Proundly Supported by
Pfizer Foundation
    Home | Current Issue | Past Issue | Board | Instruction | Contact


Analysis of Cervical Cancer Among Contracepting Women at Siriraj Reproductive Health Research Center, WHO CC: A Ten-Year Review

166

Orawan Kiriwat MD*,
Supanee Jivasak-Apimas PhD*, Gessuda Chiravacharadej BS*

* Department of Obstetrics & Gynaecology, Faculty of Medicine Siriraj Hospital

Abstract


Context: Cervical cancer has been the leading cause of cancer death among women in Thailand. There are many factors that have been said to cause the change of the cervical cells, such as tear of the cervix during delivery, having sexual intercourse at young age, infection, hormonal use. Use of hormonal contraceptive methods, IUD are said to have relationship with the occurrence of cervical cancer to some extent, such as adoption of the hormonal methods at the age less than 17 years. However, there is still a controversy. Siriraj Reproductive Health Research Center, Siriraj Hospital has serviced women with a cafeteria of contraceptive methods; and Pap smear has been offered to each contracepting woman. This aims to look at contracepting women who have their Pap smear screening. It also investigates the extent of change a woman may have on their Pap smear screening and the proportion of women who develop cervical cytological change during contraceptive use.
Method: This is a descriptive study to review the 10 year service data during 1994-2003 at Siriraj Reproductive Health Research Center and WHO CC at Siriraj, Department of Obstetrics and Gynaecology, Faculty of Medicine Siriraj Hospital, Mahidol University. Total number of clients at Siriraj Family clinic was 139,882 cases. Women who come for a family planning service at this premises are provided with cervical cytological screening annually. 30-35% of the serviced women have been tested for their Pap smear annually. Women’s record of contraceptive use and Pap smear screening are reviewed. Descriptive statistics was used to show percentage of contracepting women whose results were either normal or abnormal.
Results: In 10-year review 0.37% (146 cases) of women developed abnormal cervical cytology. Of these, 4 were adenocarcinoma and 14 revealed squamous cell carcinoma. In IUDs users abnormal results constituted 0.34% (47); of these 4 were squamous cell carcinoma and 3 were adenocarcinoma. In COCs users 0.22% (4) of women had abnormal results; 1 was squamous cell carcinoma. In jectable users 0.37% (27) of women had abnormal results; 2 were squamous cell carcinoma. Among Implants users 0.50% (25) of women developed abnormal results; only 1 case was squamous cell carcinoma. In female-St cases 0.59% (28) of clients had abnormal results; 3 were squamous cell carcinoma and 1 was adenocarcinoma. And in condom users 0.55% (1) of women was CIN I; no case developed cervical carcinoma. The 10-year-average result of cervical cancer was 0.046%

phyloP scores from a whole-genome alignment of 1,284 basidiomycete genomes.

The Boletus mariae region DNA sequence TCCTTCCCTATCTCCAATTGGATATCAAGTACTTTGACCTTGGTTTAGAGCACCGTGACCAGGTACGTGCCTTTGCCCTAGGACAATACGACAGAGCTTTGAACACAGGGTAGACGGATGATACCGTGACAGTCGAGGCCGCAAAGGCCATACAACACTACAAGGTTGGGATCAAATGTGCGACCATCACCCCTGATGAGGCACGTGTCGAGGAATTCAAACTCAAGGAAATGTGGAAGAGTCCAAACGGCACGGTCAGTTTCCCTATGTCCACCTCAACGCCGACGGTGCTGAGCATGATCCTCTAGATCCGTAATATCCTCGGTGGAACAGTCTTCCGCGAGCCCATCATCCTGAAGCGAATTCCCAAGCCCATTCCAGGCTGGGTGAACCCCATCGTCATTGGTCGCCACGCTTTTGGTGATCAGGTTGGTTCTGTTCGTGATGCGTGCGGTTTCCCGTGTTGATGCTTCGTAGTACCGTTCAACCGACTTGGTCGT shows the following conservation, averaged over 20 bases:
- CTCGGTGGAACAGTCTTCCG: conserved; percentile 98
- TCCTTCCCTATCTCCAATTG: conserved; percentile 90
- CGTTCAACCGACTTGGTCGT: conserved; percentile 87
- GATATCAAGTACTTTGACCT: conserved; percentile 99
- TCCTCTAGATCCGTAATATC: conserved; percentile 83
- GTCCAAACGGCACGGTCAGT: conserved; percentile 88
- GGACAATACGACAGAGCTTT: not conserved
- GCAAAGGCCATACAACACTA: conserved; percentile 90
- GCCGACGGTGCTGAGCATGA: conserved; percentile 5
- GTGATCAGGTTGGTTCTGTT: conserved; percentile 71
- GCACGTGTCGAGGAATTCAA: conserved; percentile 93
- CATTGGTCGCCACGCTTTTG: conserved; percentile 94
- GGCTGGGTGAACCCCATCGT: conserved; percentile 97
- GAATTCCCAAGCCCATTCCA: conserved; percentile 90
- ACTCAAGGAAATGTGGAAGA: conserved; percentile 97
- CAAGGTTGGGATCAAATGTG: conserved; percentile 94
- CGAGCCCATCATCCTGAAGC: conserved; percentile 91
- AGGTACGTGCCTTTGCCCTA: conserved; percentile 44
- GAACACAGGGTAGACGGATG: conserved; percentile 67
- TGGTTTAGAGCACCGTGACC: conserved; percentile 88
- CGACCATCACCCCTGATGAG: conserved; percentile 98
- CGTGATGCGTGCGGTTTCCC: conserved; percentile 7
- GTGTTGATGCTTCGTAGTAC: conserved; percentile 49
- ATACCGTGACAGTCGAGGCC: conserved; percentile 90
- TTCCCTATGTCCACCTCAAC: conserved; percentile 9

Conclusions: The ten year review of the data at Siriraj Reproductive Health Research Center, Siriraj Hospital revealed that cervical cancer among contracepting women was low. Due to some limitations of the data collected, it may not be clearly say that whether or not the occurrence of cervical cancer among the current users of contraceptive methods originated from the methods women were using. Most women started use of a contraceptive method when they were older than 17 years of age and most of them already had at least one child while using the method. Their risk to develop cervical cancer is thus considered low. It can be concluded that the occurrence of cervical cancer among contracepting women during 1994-2003 is low, 0.020-0.084%, and that this number is lower than the average number of the national rate, 20.9/ 100 000 women.

Keyword : Contraceptive methods, Contracepting women, Cervical cancer



Download Full Paper
  Vol87_No3_166.pdf  [ 14.93 Kb]

Home | Current Issue | Past Issue | Board | Instruction | Contact

© Copyright The Medical Association of Thailand. All Rights Reserved.2001-2002